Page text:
It was a beautiful fall day and I was helping the produce manager get set up at the newly remodeled store. An early rising customer bypassed the shopping carts and approached me.
“Yeah, where I can find the nearest farmers market?” He asked.
Without skipping a beat, I answered, “You’re standing in one.”
The customer rolled his eyes.
“You know what I mean,” he said.
“Sure I do,” I said. “But I ask you to think about it. Where do you suppose all the produce in front of us here comes from? Factories?”
It seems the locavore movement has spawned an entire generation with the misconception that the only “real” or genuine farmer’s produce can be found at roadside stands. I overhear this assertion while shopping at my nearby store, and even at a family barbecue. The erroneous notion is also perpetuated in social media.
I led the customer on a mini tour of the produce aisle.
“See these apples? That label is from a Wenatchee, Wash., farm. I’ve personally visited those ranches. It’s a great family operation. Same thing for these pears from Oregon, another reliable farming organization.”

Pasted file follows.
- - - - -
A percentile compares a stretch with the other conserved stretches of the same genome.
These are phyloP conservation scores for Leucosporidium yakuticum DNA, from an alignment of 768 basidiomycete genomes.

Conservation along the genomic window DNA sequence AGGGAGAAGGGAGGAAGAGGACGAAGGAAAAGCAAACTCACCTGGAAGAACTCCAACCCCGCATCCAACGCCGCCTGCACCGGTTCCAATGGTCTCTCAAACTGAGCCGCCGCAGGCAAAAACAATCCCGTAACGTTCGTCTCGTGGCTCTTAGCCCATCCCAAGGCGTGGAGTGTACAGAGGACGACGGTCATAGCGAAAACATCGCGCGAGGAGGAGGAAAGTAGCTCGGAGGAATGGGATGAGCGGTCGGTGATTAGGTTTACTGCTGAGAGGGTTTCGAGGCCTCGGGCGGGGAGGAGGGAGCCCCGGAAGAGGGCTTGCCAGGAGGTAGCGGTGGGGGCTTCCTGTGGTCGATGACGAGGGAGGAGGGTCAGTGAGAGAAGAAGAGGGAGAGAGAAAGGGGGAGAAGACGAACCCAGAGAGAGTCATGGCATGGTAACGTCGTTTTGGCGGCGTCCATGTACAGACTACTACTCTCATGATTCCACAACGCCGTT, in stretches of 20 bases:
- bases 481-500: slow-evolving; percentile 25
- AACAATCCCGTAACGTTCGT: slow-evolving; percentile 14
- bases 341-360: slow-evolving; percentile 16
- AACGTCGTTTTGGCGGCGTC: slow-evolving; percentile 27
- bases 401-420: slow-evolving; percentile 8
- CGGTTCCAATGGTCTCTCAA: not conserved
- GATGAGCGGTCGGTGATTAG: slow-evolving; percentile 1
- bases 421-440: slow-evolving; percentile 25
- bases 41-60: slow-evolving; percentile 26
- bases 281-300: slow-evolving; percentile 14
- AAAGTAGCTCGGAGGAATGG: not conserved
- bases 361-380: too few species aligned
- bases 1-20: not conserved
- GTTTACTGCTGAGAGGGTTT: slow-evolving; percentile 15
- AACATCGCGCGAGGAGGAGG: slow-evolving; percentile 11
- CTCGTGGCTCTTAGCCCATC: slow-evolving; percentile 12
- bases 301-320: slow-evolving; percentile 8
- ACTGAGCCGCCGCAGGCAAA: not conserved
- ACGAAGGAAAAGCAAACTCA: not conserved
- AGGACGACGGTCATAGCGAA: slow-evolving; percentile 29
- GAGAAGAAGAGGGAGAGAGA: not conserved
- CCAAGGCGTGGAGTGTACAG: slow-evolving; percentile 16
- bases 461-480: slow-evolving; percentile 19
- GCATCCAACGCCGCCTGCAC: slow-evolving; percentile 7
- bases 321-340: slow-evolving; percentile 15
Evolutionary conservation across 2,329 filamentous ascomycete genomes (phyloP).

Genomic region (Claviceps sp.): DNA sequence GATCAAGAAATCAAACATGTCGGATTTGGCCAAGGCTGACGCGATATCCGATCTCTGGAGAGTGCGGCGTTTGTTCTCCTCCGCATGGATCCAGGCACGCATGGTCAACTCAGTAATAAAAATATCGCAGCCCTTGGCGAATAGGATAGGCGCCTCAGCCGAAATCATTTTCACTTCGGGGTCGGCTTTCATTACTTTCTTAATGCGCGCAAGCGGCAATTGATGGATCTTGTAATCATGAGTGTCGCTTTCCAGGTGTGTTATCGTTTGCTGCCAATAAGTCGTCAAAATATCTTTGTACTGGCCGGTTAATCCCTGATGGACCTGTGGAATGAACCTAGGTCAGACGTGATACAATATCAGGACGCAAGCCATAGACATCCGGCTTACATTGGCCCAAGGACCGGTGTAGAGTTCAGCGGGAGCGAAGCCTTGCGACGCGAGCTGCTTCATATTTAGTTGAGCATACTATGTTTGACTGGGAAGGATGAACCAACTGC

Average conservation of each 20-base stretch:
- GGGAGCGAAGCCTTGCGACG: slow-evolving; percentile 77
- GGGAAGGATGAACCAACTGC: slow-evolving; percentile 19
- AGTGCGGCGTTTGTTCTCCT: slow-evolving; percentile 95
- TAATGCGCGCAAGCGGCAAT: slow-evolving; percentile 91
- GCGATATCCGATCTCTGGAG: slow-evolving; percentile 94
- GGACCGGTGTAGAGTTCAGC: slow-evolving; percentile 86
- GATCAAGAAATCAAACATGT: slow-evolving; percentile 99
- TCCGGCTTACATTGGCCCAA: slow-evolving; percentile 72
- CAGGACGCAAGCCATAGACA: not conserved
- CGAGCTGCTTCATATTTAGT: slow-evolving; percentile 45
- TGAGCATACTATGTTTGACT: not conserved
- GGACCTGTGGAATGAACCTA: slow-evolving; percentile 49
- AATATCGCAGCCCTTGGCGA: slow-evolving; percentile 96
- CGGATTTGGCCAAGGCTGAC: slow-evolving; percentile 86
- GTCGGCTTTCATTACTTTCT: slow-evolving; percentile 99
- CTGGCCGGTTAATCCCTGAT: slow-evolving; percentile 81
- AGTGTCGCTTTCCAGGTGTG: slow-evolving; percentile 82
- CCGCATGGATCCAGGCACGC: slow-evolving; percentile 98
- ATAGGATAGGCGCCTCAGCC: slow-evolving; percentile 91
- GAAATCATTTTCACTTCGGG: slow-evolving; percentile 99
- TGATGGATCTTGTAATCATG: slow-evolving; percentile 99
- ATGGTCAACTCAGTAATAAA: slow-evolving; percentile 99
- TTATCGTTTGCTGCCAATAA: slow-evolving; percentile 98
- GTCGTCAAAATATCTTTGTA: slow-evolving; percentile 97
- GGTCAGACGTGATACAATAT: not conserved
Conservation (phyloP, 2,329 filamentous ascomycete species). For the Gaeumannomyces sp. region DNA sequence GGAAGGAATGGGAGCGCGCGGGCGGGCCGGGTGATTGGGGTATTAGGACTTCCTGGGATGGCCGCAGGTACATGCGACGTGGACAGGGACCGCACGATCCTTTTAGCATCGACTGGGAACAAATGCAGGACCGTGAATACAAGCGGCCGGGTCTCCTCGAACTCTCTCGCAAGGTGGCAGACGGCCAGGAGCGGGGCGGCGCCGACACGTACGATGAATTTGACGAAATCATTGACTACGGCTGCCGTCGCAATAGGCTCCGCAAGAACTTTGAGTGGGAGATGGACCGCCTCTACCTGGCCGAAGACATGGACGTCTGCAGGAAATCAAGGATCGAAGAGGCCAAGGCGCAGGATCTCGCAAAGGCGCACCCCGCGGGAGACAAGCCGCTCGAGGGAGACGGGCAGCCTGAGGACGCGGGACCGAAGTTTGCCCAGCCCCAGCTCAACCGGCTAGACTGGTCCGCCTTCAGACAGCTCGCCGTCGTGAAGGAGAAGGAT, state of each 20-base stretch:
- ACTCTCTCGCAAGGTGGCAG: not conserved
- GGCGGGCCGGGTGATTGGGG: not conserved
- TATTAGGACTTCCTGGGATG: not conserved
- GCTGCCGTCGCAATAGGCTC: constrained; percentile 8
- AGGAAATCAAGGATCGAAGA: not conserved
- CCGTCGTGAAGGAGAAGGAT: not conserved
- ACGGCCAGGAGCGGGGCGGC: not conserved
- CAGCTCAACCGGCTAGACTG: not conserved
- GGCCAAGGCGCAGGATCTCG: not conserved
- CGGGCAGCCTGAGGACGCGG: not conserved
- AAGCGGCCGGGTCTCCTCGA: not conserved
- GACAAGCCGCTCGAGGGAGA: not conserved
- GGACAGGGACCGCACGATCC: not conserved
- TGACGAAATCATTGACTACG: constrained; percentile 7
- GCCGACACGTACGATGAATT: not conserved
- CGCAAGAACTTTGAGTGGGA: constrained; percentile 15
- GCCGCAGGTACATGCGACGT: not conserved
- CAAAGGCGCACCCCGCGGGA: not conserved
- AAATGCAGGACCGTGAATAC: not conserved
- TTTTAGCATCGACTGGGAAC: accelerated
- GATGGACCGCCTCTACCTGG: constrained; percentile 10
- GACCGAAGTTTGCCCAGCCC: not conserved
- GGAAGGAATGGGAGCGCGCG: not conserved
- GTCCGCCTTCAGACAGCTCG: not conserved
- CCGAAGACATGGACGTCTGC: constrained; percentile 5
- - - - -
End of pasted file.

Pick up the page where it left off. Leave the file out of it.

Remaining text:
The tour through our conventional farmers market continued.
“These bell peppers are managed in part by my old mentor in the produce business. The list goes on. Just because we’re not set up in a dusty, roadside stand doesn’t mean we’re not a genuine representative for farmers. In fact we take it a step further.”
The customer remained suspicious.
“We only buy from reputable growers,” I said. “Most of whom we’ve dealt with for generations. We both comply with the latest health and safety regulations."
In it for the long run
“What about the roadside stand?”
“Hey, nobody’s beating up the roadside stand guys. They’re just trying to make a buck like anyone else, and don’t really pose a threat to grocery chains. However, most farmers markets fall far short of customers’ needs. Many are simply peddlers, not farmers. They’re here today and gone tomorrow,” I said.
“We’re in business for the long run. I can show you other things here that you won’t find at the roadside markets, like efficiently maintaining the cold chain, providing consistent quality and availability. And you can see all the clean, refrigerated display space we have for these perishable goods.”
“Uh, yeah — well, what about local?” he asked.
As available, sure.
“See the leaf lettuce? That’s from a farmer not 10 miles away. The corn is from the western side of the state. And these peaches that everyone thinks are better for some reason from open air markets? That’s from the same area.
“Everything comes from farmers, and this is a market to sell these and other goods. A supermarket.”
Finally convinced, he grabbed a shopping cart.
Armand Lobato works for the Idaho Potato Commission. His 30 years of experience in the produce business span a range of foodservice and retail positions.
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